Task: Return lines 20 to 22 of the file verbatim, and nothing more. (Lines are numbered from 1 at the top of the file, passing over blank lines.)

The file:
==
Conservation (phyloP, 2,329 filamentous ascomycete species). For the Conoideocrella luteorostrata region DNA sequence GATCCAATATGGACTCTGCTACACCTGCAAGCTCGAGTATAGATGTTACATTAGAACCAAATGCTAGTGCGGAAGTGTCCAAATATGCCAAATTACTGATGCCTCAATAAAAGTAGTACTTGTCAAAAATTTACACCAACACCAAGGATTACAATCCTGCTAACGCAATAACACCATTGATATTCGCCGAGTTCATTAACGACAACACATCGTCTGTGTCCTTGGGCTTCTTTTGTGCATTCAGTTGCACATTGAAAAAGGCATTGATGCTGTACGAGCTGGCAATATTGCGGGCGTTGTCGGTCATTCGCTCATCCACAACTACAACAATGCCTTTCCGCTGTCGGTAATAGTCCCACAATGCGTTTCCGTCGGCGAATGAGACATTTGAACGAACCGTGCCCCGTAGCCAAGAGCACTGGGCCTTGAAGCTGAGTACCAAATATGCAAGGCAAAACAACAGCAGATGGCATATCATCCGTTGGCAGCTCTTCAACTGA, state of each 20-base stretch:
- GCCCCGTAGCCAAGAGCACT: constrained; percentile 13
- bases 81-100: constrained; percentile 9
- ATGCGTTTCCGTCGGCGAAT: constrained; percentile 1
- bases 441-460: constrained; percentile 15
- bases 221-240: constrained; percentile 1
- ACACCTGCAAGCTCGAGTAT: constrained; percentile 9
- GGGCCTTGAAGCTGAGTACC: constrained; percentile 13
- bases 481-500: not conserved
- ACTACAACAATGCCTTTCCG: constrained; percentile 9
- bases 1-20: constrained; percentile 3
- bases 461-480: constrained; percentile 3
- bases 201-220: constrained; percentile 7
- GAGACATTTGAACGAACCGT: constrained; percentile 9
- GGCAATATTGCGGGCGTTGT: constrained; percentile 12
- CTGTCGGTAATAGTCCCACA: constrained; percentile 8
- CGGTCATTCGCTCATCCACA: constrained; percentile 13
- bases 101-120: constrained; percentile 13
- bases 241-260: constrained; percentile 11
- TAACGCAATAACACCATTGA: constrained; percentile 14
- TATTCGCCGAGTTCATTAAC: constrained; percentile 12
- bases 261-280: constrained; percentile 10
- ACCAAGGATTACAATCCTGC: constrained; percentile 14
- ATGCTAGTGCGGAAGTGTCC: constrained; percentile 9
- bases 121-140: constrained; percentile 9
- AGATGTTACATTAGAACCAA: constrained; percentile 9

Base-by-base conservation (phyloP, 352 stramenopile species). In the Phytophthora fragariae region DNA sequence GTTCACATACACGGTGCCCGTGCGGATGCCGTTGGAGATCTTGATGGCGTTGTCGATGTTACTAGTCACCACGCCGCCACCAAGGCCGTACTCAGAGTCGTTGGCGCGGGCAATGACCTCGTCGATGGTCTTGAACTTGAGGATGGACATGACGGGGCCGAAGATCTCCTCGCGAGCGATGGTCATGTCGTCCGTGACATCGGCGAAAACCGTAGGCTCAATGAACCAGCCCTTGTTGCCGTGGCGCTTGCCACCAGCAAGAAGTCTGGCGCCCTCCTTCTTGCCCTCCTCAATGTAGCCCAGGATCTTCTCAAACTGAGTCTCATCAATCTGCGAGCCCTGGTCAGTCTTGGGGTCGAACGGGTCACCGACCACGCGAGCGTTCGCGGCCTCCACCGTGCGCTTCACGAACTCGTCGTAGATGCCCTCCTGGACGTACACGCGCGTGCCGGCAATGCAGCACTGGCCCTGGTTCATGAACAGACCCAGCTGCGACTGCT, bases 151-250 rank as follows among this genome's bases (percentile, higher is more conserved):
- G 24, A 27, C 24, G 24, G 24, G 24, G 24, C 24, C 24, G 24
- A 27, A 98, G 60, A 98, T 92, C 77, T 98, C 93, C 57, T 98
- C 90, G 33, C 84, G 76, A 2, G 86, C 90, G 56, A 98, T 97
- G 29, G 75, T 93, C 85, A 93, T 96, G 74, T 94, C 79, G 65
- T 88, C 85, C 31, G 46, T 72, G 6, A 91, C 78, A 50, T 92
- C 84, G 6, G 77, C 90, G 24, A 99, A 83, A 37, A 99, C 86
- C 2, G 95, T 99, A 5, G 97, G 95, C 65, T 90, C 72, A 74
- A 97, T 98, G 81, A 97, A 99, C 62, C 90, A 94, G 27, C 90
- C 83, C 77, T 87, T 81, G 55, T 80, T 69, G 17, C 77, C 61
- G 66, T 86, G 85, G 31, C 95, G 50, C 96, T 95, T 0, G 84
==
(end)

- TAACGCAATAACACCATTGA: constrained; percentile 14
- TATTCGCCGAGTTCATTAAC: constrained; percentile 12
- bases 261-280: constrained; percentile 10